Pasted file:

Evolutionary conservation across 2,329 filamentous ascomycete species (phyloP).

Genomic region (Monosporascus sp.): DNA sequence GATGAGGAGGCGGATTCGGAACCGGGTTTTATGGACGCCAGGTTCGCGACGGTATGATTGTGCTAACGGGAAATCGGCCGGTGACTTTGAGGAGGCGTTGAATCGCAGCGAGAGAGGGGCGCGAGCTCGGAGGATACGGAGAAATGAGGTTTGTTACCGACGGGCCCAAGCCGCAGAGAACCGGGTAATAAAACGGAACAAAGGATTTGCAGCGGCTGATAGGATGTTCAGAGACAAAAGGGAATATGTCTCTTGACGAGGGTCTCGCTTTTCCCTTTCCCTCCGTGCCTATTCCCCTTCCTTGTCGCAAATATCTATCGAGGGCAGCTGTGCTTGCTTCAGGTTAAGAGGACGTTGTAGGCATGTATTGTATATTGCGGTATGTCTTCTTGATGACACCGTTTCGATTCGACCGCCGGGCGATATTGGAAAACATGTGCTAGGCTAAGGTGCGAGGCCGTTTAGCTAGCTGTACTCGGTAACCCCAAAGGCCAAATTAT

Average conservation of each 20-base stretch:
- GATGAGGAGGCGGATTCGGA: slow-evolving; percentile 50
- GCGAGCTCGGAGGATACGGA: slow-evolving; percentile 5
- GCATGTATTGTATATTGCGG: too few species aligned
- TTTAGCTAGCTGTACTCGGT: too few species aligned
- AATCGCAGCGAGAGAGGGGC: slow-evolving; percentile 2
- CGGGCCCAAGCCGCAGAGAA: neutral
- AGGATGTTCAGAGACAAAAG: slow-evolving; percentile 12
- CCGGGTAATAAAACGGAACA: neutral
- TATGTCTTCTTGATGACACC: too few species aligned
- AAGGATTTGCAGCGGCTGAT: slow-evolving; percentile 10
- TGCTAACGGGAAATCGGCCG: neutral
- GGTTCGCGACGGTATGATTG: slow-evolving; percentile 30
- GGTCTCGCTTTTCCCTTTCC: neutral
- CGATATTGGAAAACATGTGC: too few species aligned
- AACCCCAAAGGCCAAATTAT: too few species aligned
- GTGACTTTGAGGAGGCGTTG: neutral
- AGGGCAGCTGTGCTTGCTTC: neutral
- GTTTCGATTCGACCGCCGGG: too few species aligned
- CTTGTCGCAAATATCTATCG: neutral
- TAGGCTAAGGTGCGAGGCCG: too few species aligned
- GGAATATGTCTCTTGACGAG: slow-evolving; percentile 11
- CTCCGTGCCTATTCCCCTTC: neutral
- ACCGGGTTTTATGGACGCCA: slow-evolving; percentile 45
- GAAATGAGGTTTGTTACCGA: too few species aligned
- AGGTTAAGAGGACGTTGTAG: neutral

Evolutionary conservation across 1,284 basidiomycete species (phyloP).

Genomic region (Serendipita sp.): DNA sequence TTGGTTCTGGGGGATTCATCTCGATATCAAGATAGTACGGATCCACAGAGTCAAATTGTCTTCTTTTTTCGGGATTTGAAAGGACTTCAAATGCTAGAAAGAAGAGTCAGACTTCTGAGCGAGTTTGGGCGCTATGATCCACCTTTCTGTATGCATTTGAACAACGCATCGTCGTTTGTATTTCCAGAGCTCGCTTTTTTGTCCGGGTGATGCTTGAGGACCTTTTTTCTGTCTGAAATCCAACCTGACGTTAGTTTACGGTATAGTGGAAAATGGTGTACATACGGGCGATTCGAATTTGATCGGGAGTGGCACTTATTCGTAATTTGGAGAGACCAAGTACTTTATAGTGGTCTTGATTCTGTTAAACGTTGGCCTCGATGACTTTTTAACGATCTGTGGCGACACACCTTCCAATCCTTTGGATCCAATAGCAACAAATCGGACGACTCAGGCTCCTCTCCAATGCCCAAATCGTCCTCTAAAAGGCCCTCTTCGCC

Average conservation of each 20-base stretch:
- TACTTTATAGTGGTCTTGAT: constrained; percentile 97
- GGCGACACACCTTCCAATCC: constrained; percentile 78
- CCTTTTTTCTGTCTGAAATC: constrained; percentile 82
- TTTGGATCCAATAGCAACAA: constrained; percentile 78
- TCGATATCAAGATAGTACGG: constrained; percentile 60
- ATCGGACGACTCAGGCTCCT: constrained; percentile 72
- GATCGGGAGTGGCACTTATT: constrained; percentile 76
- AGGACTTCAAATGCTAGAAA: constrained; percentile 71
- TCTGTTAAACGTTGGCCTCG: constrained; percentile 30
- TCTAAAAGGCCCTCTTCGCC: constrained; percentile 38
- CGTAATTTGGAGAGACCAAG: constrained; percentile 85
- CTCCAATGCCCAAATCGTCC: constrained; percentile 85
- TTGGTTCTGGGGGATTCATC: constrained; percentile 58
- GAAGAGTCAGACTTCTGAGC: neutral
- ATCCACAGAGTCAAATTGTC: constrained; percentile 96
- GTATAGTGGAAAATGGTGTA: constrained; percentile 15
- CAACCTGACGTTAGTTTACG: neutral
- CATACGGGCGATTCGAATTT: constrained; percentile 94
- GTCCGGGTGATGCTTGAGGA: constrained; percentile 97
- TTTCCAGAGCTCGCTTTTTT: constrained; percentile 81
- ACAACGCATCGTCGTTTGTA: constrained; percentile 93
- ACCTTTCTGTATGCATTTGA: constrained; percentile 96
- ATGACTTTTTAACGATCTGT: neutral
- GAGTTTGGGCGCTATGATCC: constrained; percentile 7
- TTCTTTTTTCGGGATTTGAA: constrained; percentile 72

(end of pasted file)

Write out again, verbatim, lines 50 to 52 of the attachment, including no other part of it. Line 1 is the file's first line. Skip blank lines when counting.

- GTCCGGGTGATGCTTGAGGA: constrained; percentile 97
- TTTCCAGAGCTCGCTTTTTT: constrained; percentile 81
- ACAACGCATCGTCGTTTGTA: constrained; percentile 93